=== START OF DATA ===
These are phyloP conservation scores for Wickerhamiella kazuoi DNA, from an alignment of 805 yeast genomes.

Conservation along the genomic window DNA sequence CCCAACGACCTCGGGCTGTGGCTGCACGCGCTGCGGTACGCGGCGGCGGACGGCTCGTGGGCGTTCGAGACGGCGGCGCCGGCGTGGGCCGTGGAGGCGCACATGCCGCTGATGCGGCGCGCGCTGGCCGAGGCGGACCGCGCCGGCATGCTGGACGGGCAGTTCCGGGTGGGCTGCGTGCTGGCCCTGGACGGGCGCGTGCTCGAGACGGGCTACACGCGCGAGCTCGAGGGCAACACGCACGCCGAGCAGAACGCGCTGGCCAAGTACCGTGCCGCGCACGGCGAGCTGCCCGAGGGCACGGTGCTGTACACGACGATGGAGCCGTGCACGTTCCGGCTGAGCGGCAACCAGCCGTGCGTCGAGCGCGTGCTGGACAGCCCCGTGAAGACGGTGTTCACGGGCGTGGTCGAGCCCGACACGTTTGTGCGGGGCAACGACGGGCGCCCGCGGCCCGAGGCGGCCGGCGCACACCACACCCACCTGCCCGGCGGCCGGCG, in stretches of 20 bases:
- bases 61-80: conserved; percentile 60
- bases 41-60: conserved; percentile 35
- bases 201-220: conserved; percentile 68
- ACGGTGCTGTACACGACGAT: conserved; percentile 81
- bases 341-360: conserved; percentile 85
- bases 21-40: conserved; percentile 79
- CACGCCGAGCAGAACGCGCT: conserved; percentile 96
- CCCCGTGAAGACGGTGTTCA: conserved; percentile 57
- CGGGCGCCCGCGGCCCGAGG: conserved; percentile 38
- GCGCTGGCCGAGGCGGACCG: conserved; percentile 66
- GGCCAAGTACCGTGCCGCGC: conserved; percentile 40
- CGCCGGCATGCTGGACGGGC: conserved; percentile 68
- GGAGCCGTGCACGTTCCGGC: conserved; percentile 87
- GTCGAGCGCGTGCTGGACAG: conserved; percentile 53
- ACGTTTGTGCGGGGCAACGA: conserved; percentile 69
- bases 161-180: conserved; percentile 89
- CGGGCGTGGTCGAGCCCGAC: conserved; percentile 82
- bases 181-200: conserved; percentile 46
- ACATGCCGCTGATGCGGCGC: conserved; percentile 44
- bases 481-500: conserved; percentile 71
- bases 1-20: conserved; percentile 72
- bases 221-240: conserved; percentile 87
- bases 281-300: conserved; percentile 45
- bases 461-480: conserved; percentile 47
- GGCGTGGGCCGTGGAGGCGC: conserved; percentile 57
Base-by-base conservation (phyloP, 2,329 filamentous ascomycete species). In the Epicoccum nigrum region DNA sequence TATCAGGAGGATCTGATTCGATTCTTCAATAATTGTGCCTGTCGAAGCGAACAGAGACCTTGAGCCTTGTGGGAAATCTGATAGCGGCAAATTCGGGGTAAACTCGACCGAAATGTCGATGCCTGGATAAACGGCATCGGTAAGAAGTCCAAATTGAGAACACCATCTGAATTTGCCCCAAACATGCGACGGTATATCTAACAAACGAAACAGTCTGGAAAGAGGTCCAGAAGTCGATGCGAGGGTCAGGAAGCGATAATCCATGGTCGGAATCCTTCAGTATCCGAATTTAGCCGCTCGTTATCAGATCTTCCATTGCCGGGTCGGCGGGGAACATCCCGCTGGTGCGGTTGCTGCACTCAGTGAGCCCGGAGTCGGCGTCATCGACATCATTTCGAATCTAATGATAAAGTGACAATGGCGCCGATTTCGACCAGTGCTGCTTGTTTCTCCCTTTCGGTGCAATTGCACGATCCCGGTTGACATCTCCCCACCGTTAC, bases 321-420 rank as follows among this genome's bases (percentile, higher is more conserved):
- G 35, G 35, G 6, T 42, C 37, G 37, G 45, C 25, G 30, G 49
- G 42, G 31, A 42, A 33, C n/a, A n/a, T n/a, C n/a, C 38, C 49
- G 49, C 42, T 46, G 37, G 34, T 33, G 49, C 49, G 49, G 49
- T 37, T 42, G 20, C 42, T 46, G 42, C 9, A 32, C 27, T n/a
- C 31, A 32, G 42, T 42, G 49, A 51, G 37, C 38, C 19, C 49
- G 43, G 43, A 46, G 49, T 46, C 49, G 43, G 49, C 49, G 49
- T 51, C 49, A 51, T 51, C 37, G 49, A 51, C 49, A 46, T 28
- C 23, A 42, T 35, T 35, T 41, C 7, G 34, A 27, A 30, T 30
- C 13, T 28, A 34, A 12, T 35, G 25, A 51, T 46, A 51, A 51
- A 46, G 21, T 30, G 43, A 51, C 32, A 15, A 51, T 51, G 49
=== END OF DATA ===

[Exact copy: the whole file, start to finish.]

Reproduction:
These are phyloP conservation scores for Wickerhamiella kazuoi DNA, from an alignment of 805 yeast genomes.

Conservation along the genomic window DNA sequence CCCAACGACCTCGGGCTGTGGCTGCACGCGCTGCGGTACGCGGCGGCGGACGGCTCGTGGGCGTTCGAGACGGCGGCGCCGGCGTGGGCCGTGGAGGCGCACATGCCGCTGATGCGGCGCGCGCTGGCCGAGGCGGACCGCGCCGGCATGCTGGACGGGCAGTTCCGGGTGGGCTGCGTGCTGGCCCTGGACGGGCGCGTGCTCGAGACGGGCTACACGCGCGAGCTCGAGGGCAACACGCACGCCGAGCAGAACGCGCTGGCCAAGTACCGTGCCGCGCACGGCGAGCTGCCCGAGGGCACGGTGCTGTACACGACGATGGAGCCGTGCACGTTCCGGCTGAGCGGCAACCAGCCGTGCGTCGAGCGCGTGCTGGACAGCCCCGTGAAGACGGTGTTCACGGGCGTGGTCGAGCCCGACACGTTTGTGCGGGGCAACGACGGGCGCCCGCGGCCCGAGGCGGCCGGCGCACACCACACCCACCTGCCCGGCGGCCGGCG, in stretches of 20 bases:
- bases 61-80: conserved; percentile 60
- bases 41-60: conserved; percentile 35
- bases 201-220: conserved; percentile 68
- ACGGTGCTGTACACGACGAT: conserved; percentile 81
- bases 341-360: conserved; percentile 85
- bases 21-40: conserved; percentile 79
- CACGCCGAGCAGAACGCGCT: conserved; percentile 96
- CCCCGTGAAGACGGTGTTCA: conserved; percentile 57
- CGGGCGCCCGCGGCCCGAGG: conserved; percentile 38
- GCGCTGGCCGAGGCGGACCG: conserved; percentile 66
- GGCCAAGTACCGTGCCGCGC: conserved; percentile 40
- CGCCGGCATGCTGGACGGGC: conserved; percentile 68
- GGAGCCGTGCACGTTCCGGC: conserved; percentile 87
- GTCGAGCGCGTGCTGGACAG: conserved; percentile 53
- ACGTTTGTGCGGGGCAACGA: conserved; percentile 69
- bases 161-180: conserved; percentile 89
- CGGGCGTGGTCGAGCCCGAC: conserved; percentile 82
- bases 181-200: conserved; percentile 46
- ACATGCCGCTGATGCGGCGC: conserved; percentile 44
- bases 481-500: conserved; percentile 71
- bases 1-20: conserved; percentile 72
- bases 221-240: conserved; percentile 87
- bases 281-300: conserved; percentile 45
- bases 461-480: conserved; percentile 47
- GGCGTGGGCCGTGGAGGCGC: conserved; percentile 57
Base-by-base conservation (phyloP, 2,329 filamentous ascomycete species). In the Epicoccum nigrum region DNA sequence TATCAGGAGGATCTGATTCGATTCTTCAATAATTGTGCCTGTCGAAGCGAACAGAGACCTTGAGCCTTGTGGGAAATCTGATAGCGGCAAATTCGGGGTAAACTCGACCGAAATGTCGATGCCTGGATAAACGGCATCGGTAAGAAGTCCAAATTGAGAACACCATCTGAATTTGCCCCAAACATGCGACGGTATATCTAACAAACGAAACAGTCTGGAAAGAGGTCCAGAAGTCGATGCGAGGGTCAGGAAGCGATAATCCATGGTCGGAATCCTTCAGTATCCGAATTTAGCCGCTCGTTATCAGATCTTCCATTGCCGGGTCGGCGGGGAACATCCCGCTGGTGCGGTTGCTGCACTCAGTGAGCCCGGAGTCGGCGTCATCGACATCATTTCGAATCTAATGATAAAGTGACAATGGCGCCGATTTCGACCAGTGCTGCTTGTTTCTCCCTTTCGGTGCAATTGCACGATCCCGGTTGACATCTCCCCACCGTTAC, bases 321-420 rank as follows among this genome's bases (percentile, higher is more conserved):
- G 35, G 35, G 6, T 42, C 37, G 37, G 45, C 25, G 30, G 49
- G 42, G 31, A 42, A 33, C n/a, A n/a, T n/a, C n/a, C 38, C 49
- G 49, C 42, T 46, G 37, G 34, T 33, G 49, C 49, G 49, G 49
- T 37, T 42, G 20, C 42, T 46, G 42, C 9, A 32, C 27, T n/a
- C 31, A 32, G 42, T 42, G 49, A 51, G 37, C 38, C 19, C 49
- G 43, G 43, A 46, G 49, T 46, C 49, G 43, G 49, C 49, G 49
- T 51, C 49, A 51, T 51, C 37, G 49, A 51, C 49, A 46, T 28
- C 23, A 42, T 35, T 35, T 41, C 7, G 34, A 27, A 30, T 30
- C 13, T 28, A 34, A 12, T 35, G 25, A 51, T 46, A 51, A 51
- A 46, G 21, T 30, G 43, A 51, C 32, A 15, A 51, T 51, G 49